What to Expect at a Jewish Wedding
If you’ve never been to a Jewish wedding, you may be puzzled by what you see. Here are some questions you might have.
“It’s their wedding and it’s only an hour before the ceremony, why aren’t the bride and groom together?”
It’s a longstanding custom that the bride and groom do not see each other the week prior to their wedding. On the day of the wedding, they greet their guests, but in separate rooms.
“How come the bride and groom are not eating any hors d’oeuvres?”
Another custom is for the bride and groom to fast on their wedding day until after the ceremony. Why? Because the wedding day is a little like Yom Kippur, it is a new beginning. According to tradition, God forgives the sins of the bride and groom and they start their new life together with a clean slate.
Before the actual wedding ceremony is the ‘Badeckin’, the placing of the veil on the bride. The groom, who had been sitting with his father, his father-in-law, and other friends and relatives, is literally ‘danced’ into the main reception area. In the reception area the bride awaits, sitting majestically, as if on a throne, flanked by her mother, her mother-in law, and most of the other guests. This is often a very special moment, as the young couple have not seen each other for an entire week. A veil is placed over the face of the bride and the groom is escorted out. The origins of the Badeckin can be traced to our forefather Jacob. Jacob was famously fooled into thinking that the veiled woman he married was Rachel. We want the groom to be sure who it is under the veil.
At the ceremony, both the bride and the groom typically wear white. It is traditional for the groom to wear a ‘kitel’ during the ceremony. The kitel is the same white robe worn during the high holidays, as this is another indication that the wedding day is likened to a private Yom Kippur. The parents of the groom escort him down the aisle to the canopy or ‘Chuppah’. The parents of the bride do the same. This is meant to symbolize the willingness of the parents to “let go” and allow their relationship with their child to be superseded by the marital relationship in fulfillment of the verse, “and man shall leave his parents and cling to his wife”; (Genesis 2:24).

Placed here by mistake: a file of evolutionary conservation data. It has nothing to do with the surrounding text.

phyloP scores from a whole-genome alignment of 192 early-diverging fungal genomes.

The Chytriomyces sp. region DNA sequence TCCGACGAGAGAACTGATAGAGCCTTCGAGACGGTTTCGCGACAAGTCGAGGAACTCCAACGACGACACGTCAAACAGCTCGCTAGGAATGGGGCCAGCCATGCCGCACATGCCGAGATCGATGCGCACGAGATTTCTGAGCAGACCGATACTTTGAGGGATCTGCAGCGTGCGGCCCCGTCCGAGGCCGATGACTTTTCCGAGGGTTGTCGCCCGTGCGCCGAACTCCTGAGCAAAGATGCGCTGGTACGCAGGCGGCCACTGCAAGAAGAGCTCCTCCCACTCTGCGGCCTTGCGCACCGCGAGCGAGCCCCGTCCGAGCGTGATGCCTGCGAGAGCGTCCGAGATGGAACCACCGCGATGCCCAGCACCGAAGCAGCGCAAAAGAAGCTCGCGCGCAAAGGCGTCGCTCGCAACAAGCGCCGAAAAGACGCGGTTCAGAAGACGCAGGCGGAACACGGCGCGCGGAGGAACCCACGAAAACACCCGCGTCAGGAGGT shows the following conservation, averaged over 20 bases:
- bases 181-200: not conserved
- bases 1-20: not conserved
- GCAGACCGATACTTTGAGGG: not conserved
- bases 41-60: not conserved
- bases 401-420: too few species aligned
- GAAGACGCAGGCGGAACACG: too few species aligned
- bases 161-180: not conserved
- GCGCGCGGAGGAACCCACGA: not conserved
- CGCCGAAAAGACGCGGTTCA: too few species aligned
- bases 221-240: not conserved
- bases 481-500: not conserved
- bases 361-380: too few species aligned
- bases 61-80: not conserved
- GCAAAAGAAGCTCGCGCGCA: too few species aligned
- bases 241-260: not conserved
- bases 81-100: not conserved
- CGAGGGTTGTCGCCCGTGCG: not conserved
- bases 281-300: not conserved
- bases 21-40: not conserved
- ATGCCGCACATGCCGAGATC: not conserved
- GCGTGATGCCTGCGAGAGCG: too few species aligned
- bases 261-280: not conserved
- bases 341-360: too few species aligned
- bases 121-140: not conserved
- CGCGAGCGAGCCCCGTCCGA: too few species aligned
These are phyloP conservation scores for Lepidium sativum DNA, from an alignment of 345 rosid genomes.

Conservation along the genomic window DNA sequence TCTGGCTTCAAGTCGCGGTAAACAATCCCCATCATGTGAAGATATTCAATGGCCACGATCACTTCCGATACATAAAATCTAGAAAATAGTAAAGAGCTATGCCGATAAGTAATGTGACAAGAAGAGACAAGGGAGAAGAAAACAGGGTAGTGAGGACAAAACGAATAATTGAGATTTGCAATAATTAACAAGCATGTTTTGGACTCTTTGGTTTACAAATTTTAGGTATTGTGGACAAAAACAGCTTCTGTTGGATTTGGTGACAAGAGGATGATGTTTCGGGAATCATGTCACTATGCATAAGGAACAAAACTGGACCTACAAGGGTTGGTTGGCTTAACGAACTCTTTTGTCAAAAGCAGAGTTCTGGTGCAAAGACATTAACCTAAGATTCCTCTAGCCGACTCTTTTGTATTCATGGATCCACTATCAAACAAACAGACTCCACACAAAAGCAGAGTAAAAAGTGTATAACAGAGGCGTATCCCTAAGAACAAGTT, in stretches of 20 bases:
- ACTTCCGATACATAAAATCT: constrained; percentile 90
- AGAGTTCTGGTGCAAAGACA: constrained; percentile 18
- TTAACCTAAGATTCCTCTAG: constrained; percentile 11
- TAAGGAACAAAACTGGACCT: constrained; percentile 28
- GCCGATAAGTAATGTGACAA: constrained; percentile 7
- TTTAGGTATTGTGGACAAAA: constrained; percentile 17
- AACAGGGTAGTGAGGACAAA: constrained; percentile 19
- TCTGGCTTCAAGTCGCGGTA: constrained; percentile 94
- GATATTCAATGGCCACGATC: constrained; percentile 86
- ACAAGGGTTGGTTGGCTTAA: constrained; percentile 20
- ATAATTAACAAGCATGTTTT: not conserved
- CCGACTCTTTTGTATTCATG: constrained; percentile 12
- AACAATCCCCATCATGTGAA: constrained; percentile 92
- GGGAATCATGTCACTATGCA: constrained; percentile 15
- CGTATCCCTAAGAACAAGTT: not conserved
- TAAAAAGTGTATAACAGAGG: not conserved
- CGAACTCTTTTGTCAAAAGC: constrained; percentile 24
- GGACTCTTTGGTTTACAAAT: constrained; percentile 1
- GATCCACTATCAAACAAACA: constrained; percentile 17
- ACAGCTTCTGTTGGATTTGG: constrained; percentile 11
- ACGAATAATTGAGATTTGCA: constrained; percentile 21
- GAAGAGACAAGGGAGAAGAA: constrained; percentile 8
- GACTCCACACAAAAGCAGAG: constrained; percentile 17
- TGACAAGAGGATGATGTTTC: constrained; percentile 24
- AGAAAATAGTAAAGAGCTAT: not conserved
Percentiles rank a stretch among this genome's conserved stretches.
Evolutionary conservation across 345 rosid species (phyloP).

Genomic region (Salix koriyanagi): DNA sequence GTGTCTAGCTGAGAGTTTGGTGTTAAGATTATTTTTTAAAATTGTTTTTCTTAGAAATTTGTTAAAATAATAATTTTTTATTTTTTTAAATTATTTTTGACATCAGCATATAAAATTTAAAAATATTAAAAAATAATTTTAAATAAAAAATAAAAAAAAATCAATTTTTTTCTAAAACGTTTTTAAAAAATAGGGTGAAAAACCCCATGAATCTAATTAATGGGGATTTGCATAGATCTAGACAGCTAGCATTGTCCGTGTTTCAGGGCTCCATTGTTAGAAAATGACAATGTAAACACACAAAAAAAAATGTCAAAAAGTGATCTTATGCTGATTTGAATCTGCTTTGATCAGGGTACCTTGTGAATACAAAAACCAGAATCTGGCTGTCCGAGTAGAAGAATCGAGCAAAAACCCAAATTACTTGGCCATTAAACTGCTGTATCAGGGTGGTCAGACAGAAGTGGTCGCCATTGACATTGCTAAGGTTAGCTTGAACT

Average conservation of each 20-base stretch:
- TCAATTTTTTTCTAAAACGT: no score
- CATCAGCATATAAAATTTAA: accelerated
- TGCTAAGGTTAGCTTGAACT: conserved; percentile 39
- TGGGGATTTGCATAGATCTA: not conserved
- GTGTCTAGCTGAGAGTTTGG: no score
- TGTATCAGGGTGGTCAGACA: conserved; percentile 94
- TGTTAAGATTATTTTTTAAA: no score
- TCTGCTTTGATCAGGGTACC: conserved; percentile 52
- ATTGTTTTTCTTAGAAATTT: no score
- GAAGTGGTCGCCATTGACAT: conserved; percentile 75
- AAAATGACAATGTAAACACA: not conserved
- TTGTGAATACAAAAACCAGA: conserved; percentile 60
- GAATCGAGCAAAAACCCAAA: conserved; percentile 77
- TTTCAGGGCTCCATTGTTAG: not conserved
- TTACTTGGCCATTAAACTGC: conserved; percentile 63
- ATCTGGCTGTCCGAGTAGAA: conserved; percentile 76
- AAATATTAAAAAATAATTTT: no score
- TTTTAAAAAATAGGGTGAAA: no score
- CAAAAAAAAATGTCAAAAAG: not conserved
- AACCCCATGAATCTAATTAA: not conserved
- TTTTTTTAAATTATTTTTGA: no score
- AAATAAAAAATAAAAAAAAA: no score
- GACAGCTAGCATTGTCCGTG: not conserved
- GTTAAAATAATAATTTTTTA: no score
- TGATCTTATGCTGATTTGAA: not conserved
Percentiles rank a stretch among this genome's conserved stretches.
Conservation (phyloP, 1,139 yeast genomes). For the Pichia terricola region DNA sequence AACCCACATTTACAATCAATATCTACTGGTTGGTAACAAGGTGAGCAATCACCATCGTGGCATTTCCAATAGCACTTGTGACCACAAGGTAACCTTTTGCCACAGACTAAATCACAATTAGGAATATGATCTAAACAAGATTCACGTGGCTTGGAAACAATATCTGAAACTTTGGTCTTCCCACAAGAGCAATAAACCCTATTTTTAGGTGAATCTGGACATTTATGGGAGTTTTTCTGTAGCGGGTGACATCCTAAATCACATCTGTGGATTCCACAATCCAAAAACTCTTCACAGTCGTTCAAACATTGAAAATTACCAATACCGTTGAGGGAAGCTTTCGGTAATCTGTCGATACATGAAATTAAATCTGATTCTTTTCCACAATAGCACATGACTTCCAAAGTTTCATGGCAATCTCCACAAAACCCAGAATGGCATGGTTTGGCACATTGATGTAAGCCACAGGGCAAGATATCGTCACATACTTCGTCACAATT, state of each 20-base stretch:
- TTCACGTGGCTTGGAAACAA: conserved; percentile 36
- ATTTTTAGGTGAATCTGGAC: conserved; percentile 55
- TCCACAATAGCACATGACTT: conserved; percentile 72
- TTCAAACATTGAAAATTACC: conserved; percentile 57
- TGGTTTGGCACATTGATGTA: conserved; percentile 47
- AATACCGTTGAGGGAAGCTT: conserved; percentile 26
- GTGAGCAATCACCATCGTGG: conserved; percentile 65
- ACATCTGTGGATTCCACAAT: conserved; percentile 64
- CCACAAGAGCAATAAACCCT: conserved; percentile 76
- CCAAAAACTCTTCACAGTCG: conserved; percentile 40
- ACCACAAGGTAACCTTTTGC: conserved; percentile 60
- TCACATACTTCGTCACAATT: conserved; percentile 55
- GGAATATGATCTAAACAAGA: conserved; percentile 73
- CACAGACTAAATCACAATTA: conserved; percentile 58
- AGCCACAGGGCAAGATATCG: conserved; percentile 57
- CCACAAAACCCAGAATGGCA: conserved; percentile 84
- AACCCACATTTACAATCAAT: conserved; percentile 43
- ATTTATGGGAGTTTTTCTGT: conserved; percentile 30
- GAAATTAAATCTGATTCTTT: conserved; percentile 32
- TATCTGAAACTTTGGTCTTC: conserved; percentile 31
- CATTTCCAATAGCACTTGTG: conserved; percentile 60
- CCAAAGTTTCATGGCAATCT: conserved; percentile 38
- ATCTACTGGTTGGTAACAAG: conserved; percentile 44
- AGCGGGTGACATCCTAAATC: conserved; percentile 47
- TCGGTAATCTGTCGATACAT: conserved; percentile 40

The custom, when feasible, is to have the wedding ceremony outside, under the stars. This is to remember God’s blessing to Abraham that his children will be “as numerous as the stars”. Symbolically, we bestow this same blessing upon the new couple. A wedding hall that is used for traditional weddings, may well have a small sky roof that is opened during the ceremony.
Often hand-made by an artist; and later beautifully framed, the Ketubah is an ornate document that is read aloud in Hebrew. Most people have no idea what is being read. Sorry to dash any romantic notions, but the “Ketubah” is a contract. It specifically spells out the groom’s obligation to the bride, including his obligation to support her. Romance is great, but Judaism is also concerned about rights and obligations.
The Chuppah (Canopy)
The ceremony itself takes place under the Chuppah. The Chuppah is a large rectangular cloth canopy supported by four poles. The Chuppah is meant to symbolize the new home being built.
For continuation, please see page 41 of Simply Jewish.